Tuesday, November 1

Spreading the Word: Having a Novel Translated by Amazon Crossing

Every writer knows the amount of work that goes into a 100,000 word novel. The research, the plotting, the writing, the rewriting, the editing, the proofing, the cover design and more. All add up to many hundreds of hours before your story, that tale that started life in your head, becomes a reality and hits the electronic/physical book shops. Then comes the miracle of readers discovering what was in your head and even more miraculously, loving it. It’s all good. Your story is out there, and readers are reading it. Job done. On to the next.

But there are of course those readers who can’t discover your story. Those who speak a different language to yours, who read in it. They remain out of your reach as a writer.

Age-old problem: this fox doesn't speak Goose. Or Hen. 
So as a writer, the only way to bridge that gap is to have your novels published in translation. Happily for me, I got that very opportunity in January 2016, when the first novel in my medieval thriller Fifth Knight series, was published in Germany as Der fünfte Ritter. Even better, Der fünfte Ritter was published by Amazon Crossing, who are currently a global success story in translated genre fiction. Sir Benedict Palmer's first outing in German hit the Bild bestseller list. Now book two in the series, The Blood of the Fifth Knight, sees its release today as Das Blut des fünften Ritters.

Amazon Crossing invited me to Frankfurt Book Fair last month to talk about my experience in having my books translated. It was interesting that many of the questions I received at Frankfurt from German authors were exactly the same as those I received from those here in the UK. I thought I’d share the most common.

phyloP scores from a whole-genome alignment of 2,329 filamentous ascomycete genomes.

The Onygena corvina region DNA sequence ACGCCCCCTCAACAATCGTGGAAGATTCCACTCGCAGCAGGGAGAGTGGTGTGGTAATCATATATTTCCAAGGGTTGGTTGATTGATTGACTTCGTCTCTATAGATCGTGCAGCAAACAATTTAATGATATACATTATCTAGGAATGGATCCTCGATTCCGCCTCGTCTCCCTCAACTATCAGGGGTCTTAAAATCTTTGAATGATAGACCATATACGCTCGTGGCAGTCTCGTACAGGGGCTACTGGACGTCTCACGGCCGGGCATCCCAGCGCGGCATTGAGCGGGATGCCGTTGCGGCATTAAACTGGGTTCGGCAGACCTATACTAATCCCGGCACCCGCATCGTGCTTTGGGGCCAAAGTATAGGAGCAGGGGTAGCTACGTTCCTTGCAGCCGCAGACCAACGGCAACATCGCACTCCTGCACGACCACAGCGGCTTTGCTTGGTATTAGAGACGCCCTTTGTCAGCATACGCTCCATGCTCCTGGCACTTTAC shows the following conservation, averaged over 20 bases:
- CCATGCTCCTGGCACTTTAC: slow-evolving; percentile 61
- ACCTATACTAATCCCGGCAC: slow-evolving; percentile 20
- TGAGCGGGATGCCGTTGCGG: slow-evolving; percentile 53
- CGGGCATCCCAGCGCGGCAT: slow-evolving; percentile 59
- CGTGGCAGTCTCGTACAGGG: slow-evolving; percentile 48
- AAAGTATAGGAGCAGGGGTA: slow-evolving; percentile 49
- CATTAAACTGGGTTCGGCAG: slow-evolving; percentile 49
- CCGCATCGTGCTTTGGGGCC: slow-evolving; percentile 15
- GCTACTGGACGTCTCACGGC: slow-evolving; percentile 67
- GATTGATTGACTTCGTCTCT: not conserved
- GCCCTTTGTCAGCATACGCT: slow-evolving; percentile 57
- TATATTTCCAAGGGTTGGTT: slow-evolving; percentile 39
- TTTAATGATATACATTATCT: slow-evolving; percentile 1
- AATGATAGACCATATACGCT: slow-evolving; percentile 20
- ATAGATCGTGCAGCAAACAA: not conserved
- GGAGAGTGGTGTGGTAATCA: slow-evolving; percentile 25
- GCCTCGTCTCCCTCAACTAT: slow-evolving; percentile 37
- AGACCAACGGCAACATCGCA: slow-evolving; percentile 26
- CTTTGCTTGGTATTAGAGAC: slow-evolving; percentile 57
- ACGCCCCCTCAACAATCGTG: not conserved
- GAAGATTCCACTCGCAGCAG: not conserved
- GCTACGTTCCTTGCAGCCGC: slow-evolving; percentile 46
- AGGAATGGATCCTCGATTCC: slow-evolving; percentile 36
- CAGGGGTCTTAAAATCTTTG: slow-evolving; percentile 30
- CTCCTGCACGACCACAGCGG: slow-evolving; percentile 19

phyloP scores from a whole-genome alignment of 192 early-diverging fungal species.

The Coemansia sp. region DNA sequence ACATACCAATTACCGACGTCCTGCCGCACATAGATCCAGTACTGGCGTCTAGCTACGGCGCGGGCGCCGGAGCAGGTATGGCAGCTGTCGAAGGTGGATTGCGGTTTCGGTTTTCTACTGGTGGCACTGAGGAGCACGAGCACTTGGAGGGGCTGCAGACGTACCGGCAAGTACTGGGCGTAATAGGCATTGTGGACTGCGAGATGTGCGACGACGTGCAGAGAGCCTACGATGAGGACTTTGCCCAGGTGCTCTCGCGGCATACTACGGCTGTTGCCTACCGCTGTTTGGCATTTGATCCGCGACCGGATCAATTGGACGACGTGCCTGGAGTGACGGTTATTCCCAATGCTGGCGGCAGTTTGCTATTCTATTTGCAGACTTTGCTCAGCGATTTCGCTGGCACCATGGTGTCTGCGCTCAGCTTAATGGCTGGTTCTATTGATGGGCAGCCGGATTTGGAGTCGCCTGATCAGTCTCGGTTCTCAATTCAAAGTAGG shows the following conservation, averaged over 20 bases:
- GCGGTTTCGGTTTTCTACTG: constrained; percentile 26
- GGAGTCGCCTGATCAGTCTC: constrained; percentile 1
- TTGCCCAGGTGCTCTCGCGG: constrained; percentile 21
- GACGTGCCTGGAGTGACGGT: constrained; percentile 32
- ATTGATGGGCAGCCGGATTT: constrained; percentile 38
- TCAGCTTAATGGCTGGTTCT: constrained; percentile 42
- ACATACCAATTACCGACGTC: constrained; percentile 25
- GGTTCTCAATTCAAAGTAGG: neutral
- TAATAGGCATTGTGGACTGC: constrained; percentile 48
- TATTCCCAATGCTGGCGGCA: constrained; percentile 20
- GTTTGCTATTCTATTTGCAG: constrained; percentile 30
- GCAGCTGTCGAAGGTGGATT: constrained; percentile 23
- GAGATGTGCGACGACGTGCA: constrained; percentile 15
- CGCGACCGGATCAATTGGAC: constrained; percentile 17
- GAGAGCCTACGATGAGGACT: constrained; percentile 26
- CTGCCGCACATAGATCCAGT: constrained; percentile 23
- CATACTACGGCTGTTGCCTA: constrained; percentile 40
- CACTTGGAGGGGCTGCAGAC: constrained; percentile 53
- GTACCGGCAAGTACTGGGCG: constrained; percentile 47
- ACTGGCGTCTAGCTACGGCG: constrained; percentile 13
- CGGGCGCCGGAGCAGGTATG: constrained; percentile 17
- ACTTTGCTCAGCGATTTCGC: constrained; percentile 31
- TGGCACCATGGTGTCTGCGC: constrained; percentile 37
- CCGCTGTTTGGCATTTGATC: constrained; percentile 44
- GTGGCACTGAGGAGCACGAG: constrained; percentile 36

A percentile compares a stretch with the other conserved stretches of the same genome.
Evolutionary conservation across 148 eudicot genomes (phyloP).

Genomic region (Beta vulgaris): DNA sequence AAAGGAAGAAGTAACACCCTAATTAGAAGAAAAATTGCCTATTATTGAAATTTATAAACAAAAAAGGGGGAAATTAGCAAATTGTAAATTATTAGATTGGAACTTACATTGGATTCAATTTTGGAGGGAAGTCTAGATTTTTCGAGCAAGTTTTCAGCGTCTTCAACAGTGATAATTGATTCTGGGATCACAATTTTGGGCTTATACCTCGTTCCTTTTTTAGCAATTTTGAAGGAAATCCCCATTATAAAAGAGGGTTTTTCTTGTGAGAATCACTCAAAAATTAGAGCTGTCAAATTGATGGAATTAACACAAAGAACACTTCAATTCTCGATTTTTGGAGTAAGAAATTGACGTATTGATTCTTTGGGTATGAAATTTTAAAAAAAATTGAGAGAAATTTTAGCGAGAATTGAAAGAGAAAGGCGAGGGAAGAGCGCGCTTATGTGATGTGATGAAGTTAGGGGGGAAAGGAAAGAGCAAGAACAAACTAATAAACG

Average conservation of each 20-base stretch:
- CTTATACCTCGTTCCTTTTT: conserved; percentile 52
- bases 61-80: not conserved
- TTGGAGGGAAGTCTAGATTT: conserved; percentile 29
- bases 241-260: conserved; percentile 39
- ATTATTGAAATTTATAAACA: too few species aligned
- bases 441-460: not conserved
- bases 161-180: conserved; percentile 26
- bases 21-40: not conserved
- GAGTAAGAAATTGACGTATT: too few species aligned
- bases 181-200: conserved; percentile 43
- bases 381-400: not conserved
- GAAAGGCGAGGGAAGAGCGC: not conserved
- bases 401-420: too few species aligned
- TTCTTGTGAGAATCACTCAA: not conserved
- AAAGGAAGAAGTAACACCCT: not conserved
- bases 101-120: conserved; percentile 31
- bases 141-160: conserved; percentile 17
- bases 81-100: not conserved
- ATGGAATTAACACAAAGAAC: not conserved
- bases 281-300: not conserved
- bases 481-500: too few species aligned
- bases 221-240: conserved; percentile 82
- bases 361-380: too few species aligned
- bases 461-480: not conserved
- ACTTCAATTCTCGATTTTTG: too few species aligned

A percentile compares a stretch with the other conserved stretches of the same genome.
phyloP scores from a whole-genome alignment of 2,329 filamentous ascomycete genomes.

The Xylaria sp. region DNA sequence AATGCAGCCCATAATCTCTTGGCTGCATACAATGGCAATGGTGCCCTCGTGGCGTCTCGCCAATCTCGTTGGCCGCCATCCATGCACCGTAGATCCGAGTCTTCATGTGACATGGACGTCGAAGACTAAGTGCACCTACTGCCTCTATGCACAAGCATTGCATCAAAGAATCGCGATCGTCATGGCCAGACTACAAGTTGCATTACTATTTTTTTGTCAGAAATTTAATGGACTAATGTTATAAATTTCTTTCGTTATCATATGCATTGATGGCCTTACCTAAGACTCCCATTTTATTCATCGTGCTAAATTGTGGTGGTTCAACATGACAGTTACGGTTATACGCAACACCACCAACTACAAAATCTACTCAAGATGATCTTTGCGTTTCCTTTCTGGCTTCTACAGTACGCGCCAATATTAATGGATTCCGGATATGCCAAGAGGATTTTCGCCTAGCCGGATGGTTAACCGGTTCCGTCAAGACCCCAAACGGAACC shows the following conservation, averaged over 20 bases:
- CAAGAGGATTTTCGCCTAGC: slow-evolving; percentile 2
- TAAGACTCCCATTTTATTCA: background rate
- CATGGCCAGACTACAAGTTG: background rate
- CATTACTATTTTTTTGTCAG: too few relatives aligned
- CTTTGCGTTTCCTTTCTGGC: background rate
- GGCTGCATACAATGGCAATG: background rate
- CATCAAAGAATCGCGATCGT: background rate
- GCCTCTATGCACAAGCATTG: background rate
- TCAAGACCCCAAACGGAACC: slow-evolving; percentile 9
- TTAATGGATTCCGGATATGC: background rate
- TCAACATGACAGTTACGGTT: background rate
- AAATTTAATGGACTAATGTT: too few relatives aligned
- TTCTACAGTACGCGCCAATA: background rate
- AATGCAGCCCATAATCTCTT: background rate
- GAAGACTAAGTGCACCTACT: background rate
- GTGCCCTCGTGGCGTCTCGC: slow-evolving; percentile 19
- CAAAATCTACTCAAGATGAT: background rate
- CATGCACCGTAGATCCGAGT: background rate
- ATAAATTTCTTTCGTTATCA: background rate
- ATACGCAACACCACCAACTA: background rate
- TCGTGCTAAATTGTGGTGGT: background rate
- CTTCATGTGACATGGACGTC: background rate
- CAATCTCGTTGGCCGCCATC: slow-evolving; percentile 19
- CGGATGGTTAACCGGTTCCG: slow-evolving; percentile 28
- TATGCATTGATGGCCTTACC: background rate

‘You’re having a book translated? How do you trust someone with your novel?’ 

I have to admit that this one surprised me the first time I was asked it. But as I get asked it more and more, it’s clearly something that bothers authors. It’s worth mentioning that we authors are very well known for our control freakery. Manuscripts often have to be prised from our cold, dead hands before we allow them to go through the editorial process. Part of the fear with translation is that we have very little control over what happens. We have to allow a professional translator to do their amazing job- but we have no way of checking up on them. I suspect that many scribes are coming out in hives even at the thought. But that’s the deal. If you want your work to be translated (and like me, don’t speak a word of the translated language) then you’re going to have to trust the translator.

Me at Frankfurt-where (thankfully!) 
my lovely audience were fine with me speaking in English.
My Amazon Crossing translator for both books has been the very wonderful Oliver Hoffmann. The perceptive amongst you will wonder how I know he’s wonderful. Aside from his consulting with me on my exact meaning from time to time, the answer lies in the reviews. I have had many great ones but also a few negative ones (yes, astonishingly: they do exist), which I’ve accessed via the wobbly Google Translate. I’m very pleased to report that those negative reviews were from readers who didn’t like my book. And here’s the thing: none of them cited poor translation.

With translated books, clunky translation almost always gets a mention and it puts other readers off. It also leads to lower ratings. So for those who may be going down the Indie route and are considering hiring a translator, consider it as just as an important investment as you did when you hired an editor, cover designer etc. A good translator is another professional who is going to help you put the best book out there.